In El Paso, architects explore border politics through a temporary installation in a bus depot

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FLASH Installation: Architecture at Rush Hour (Courtesy AGENCY)

FLASH Installation: Architecture at Rush Hour (Courtesy AGENCY)

To architect Ersela Kripa, “borders are much thicker than we imagine.” She and her partner Stephen Mueller (AGENCY) are building on the strong legacy of theory and practice at the US-Mexico border with their students at Texas Tech University El Paso. This fall, students produced FLASH Installation: Architecture at Rush Hour, a daylong “tactical occupation” of an underused bus terminal at the El Paso/Juárez border. 

Route 375, the highway that runs along the US-Mexico border, is visible in the background (Courtesy AGENCY)

Route 375, the highway that runs along the US-Mexico border, is visible beyond the bus shelter. (Courtesy AGENCY)

On a map, the US-Mexico border is easy to depict and define. Its implications, however, run deeper and elude precise definition. In Borderlands/La Frontera: The New Mestiza, Chicana writer, activist, and cultural theorist Gloria Anzaldúa muses on the border’s many meanings:

“Borders are set up to define the places that are safe and unsafe, to distinguish us from them. A border is a dividing line, a narrow strip along a steep edge. A borderland is a vague and undetermined place created by the emotional residue of an unnatural boundary. It is in a constant state of transition.”

Juárez and El Paso form a binational metropolis. When Kripa and Mueller arrived in Texas this September to teach at TTU-El Paso, they were intent on engaging with the space around them. Housed in an active Amtrak train station, the school’s identity is tied to the flow of goods and people across borders. In conversation with AN, Kripa explained that “cross-border issues are a daily way of being” for her students. In her and Mueller’s fall studios, students range in age from 20–50, and many work full time in addition to their studies. Around 30 percent of students cross the border every day for school.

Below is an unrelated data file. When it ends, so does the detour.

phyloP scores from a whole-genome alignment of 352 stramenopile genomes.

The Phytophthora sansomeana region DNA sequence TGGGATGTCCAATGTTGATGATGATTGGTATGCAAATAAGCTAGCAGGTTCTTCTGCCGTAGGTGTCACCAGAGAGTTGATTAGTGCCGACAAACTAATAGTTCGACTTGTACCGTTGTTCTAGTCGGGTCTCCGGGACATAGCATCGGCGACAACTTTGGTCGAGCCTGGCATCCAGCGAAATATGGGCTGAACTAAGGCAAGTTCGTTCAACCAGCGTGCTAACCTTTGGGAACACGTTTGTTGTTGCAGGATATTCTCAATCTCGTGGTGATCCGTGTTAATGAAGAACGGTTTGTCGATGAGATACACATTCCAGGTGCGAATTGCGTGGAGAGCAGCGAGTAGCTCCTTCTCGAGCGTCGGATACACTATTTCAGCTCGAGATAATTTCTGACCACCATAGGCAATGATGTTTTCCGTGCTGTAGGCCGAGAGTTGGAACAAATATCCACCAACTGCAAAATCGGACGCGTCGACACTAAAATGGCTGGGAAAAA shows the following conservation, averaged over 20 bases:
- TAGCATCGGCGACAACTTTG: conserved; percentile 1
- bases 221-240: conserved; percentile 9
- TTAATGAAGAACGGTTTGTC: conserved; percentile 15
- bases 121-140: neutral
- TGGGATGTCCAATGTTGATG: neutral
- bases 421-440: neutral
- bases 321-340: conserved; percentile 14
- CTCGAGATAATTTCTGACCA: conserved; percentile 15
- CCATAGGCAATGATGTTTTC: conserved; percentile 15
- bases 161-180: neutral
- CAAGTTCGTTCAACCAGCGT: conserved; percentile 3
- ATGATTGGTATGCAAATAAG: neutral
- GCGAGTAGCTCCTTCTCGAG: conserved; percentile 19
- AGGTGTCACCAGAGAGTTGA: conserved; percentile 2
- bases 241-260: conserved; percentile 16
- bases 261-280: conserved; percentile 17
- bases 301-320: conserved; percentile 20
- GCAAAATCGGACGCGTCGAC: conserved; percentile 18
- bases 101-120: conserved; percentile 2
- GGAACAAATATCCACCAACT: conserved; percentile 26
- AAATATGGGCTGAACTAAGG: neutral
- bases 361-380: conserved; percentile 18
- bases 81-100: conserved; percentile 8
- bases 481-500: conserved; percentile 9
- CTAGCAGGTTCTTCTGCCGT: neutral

(Courtesy AGENCY)

(Courtesy AGENCY)

TTU-El Paso hopes to grow its architecture program around critical engagement with border culture. To that end, TTU-El Paso staged its third Beaux Arts Ball in October. To accommodate attendees, food trucks, and a dance floor, a lightly used bus parking lot was selected for the venue. The theme: “being reflective.”

(Courtesy AGENCY)

(Courtesy AGENCY)

Student volunteers erected FLASH Installation: Architecture at Rush Hour to provide a light-filled canopy for the ball and spark conversation around the heavily policed, yet highly porous, border. Apache Barricade & Sign, a local, woman-owned company, lent the studio 256 brand-new, orange reflective traffic barrels for one day. Students spent eight hours rigging them to the bus station’s ceiling in a 16 by 16 configuration at varying heights. Below, an installation of 300 ground reflectors marked a temporary dance floor on the asphalt.

(Courtesy AGENCY)

(Courtesy AGENCY)

Why traffic barrels? The temporary structures, Kripa explained, are a “spatial manifestation of a politics of directing flow. It’s an extension of politics—infrastructure that enacts the law.” The impermanent pieces of transit infrastructure underscore the permanence of the (now redundant) bus canopy.

Socially engaged work is the status quo for Kripa and Mueller (hence the name of the interdisciplinary practice they co-founded in 2006). The pair won the Rome Prize from the American Academy in Rome in 2010. While in Rome, Kripa and Mueller studied the forced movement of the Romani, addressing the Romani’s housing crisis amid a city of overlapping networks, real and imagined.

The pair hope to re-activate the bus depot annually with their students. “As architects are not only interested in making beautiful space, we at AGENCY feel profound obligation to expose what’s happening. We [architects] are well equipped to uncover inequality and injustice.”

See the gallery below for more images of the installation.

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